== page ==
Even though calving season is not yet done for most producers, it's not too soon to begin planning for breeding of open heifers, says George Perry, South Dakota State University associate professor and SDSU Extension beef reproduction specialist.
Perry says it's a good idea to breed heifers to calve two to four weeks ahead of the main cowherd, to give the heifers time to recover before cycling back for the second breeding season.
"We really need to think about getting heifers bred before we finish calving or think about breeding our cows," says Perry.
He says there are several estrus synchronization programs to help get the heifers bred in a timely manner. He lists the three main estrus synchronization programs recommended for beef heifers -- simple estrus detection, estrus detection with timed AI and fixed-timed artificial insemination (AI) protocols.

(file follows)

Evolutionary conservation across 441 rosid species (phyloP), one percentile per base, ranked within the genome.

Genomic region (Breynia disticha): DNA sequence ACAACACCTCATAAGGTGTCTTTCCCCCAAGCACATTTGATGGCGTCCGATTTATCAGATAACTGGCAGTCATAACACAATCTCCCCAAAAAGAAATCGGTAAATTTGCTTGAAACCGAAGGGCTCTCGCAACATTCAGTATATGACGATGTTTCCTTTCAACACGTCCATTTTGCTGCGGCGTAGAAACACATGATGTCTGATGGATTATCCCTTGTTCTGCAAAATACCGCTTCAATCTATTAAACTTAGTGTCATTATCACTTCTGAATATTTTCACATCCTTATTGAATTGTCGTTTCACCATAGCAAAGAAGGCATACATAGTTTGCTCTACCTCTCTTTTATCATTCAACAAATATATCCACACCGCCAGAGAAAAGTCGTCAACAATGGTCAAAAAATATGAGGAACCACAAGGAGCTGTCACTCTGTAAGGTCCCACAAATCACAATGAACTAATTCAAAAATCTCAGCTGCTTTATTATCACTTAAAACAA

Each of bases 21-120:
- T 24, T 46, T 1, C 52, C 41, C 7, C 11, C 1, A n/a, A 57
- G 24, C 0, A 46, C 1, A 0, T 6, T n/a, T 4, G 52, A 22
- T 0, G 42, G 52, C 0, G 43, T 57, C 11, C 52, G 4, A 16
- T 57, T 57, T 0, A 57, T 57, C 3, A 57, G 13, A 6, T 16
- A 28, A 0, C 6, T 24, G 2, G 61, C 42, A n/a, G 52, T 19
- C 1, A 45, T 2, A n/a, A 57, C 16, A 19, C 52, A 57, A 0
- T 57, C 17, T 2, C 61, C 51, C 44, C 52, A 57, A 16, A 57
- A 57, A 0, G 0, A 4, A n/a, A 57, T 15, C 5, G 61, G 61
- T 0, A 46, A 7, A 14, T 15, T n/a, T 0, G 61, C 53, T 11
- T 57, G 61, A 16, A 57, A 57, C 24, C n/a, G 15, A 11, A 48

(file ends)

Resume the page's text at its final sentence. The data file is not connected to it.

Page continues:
Perry encourages livestock growers to choose a protocol that fits their time, facilities and experience.
"By using any of these protocols you can better manage your time in that you know you want to detect estrus for this three to five day period or you're going to go out and do a fixed-time AI on them," says Perry. "Synchronization really becomes a management tool that benefits you in managing your labor also."